I’d been watching bits and pieces of Joe Bonamassa’s Live from the Royal Albert Hall DVD, but today I sat down and watched the whole thing, start to finish. I have to say that this is one of the best concert DVDs I’ve seen – and remember, I’m a rock guy.
It’s a great performance – by Joe and everyone involved, meaning the band, the light and sound folks and, not least, the video team. No glitches, no mistakes, no cameramen in the pictures and on the stage. On the flip side, GREAT sound (good tones, good EQ balance), great visuals and great playing.
Joe says at the beginning of the DVD that he only had “one shot to make it right and I really wanted to make it right.” He, and everyone else involved, did.
I’m not going to break down the whole thing track by track, but here are some highlights and more of my impressions.
> The DVD starts with an intro, which you might have seen via YouTube. Joe is his usual well-spoken self, and you can easily see how stoked, awed and a little dazed he is to be playing at the RAH (Royal Albert Hall) – and with Clapton!
> The whole DVD is…I guess the best word is, majestic. The musical intro to the show is majestic (good story about that in the DVD extras). The addition of Anton Fig to the stage as a second drummer is great musically – Anton is a monster drummer – and also makes everything look bigger and no doubt sound bigger. (Very cool how Anton and Joe’s “regular” drummer, Bogie Bowles, play completely synchronized – yes, in a synchronized swimming kind of way!) Plus there’s a horn section. So not Joe’s regular band, but a bigger one that helps make the whole sound bigger.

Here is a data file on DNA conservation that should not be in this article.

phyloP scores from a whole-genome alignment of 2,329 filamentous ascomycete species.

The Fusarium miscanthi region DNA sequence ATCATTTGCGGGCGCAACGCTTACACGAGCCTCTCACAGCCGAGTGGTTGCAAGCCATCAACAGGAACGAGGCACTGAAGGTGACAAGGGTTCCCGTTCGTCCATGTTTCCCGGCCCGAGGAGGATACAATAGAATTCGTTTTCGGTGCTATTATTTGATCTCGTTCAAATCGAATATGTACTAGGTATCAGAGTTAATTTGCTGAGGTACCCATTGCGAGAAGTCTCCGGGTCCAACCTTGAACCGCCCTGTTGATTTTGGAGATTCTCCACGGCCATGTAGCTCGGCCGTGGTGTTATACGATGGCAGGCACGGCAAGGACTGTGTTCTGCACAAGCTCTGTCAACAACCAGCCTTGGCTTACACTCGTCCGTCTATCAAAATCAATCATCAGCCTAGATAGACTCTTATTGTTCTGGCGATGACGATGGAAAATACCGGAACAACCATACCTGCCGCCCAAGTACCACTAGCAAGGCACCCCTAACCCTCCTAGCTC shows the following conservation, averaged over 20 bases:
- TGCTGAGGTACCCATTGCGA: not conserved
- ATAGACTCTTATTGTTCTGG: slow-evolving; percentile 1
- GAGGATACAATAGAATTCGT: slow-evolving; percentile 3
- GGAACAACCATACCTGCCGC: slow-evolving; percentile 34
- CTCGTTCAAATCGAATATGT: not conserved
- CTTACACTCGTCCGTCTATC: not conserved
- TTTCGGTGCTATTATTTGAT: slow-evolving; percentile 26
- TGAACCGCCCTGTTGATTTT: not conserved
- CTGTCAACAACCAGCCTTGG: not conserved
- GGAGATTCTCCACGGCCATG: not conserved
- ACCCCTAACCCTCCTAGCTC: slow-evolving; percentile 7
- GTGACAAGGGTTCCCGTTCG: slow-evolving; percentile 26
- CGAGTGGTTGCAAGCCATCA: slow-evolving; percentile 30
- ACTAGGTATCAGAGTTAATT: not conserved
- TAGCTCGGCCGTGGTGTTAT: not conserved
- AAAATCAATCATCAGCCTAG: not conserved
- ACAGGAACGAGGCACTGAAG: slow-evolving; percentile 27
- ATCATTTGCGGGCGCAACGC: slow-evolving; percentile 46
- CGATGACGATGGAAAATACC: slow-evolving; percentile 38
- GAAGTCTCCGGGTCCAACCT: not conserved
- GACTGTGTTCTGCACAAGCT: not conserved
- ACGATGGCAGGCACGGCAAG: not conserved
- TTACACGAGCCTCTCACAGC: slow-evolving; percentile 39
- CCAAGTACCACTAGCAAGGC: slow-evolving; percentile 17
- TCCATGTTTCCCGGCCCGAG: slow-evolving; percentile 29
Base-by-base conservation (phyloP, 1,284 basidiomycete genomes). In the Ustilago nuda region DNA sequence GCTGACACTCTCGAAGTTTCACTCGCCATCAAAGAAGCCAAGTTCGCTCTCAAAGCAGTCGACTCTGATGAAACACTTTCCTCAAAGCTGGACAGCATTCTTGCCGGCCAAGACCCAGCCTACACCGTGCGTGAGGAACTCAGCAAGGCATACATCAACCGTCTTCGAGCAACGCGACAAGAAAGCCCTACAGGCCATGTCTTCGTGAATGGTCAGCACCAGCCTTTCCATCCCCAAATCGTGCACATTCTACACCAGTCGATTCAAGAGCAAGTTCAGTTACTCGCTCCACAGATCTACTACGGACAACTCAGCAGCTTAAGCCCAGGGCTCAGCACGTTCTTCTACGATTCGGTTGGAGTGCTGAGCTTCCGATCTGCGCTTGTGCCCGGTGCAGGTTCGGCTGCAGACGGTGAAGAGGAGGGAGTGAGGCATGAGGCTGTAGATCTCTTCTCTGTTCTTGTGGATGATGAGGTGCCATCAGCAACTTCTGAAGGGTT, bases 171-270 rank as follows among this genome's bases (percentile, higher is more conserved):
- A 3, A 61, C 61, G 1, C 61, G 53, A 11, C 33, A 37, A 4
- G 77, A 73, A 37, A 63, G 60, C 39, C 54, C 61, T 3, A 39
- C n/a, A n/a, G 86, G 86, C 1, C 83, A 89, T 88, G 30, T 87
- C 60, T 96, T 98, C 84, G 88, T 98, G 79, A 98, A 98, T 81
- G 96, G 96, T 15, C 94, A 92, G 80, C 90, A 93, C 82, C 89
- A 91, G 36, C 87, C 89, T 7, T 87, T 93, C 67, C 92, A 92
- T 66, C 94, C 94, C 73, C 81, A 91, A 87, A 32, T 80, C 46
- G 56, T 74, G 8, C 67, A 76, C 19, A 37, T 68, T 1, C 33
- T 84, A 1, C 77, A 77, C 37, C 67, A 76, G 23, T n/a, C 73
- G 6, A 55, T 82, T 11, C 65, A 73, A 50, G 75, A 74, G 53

> The theremin is just plain cool!
> Joe plays “Further On Up the Road” with Clapton – who, I hate to say it, has a dull-ish tone to my ears. But he’s still Clapton (everyone bow)! Very cool because Eric looks like he’s having fun – I wish he played a few more tunes – and Joe is obviously thrilled. What guitar-slinger wouldn’t be, even the famous ones?
> “Sloe Gin” – I’m hearing a Mark Knopfler guitar tone on this tune, played on what I assume is his 2007 Gibson Les Paul Historic Gold Top.
> I liked the second half (DVD 2) of the concert better. Don’t know if Joe and the band loosened up or if it was more Bonamassa tunes or something else, but I just dug it more. The following tunes were played in the second half.
> “Lonesome Road Blues” – Very cool extended solo.
> The second finger-plucked solo on “Your Funeral My Trial,” with well-known blues Brit Paul Jones sitting on harmonica, is great.
> LONG intro into “Blues Deluxe” – sweet! Great volume-knob-swell fill in this tune, great singing too. The tone of the Les Paul on this one – an ’07 ’59 Historic – isn’t my favorite (honky), but that’s like saying there’s not enough salt (says who?!).
> “Story of Quarryman” – Excellent.
> Joe straps on a Flying V for the last tune of the show (pre-encore) and the crowd goes nuts. I want one! The last tune is “Just Got Paid” by that little ol’ band from Texas, and Joe kills it!
> The encores are “Mountain Time” (great simple tune) and “Asking Around for You” (awesome chord run at the end). The latter is a slow tune, and I didn’t understand why Joe closed the show with it until I watched the DVD extra interview with him on the tour bus. A darn good reason.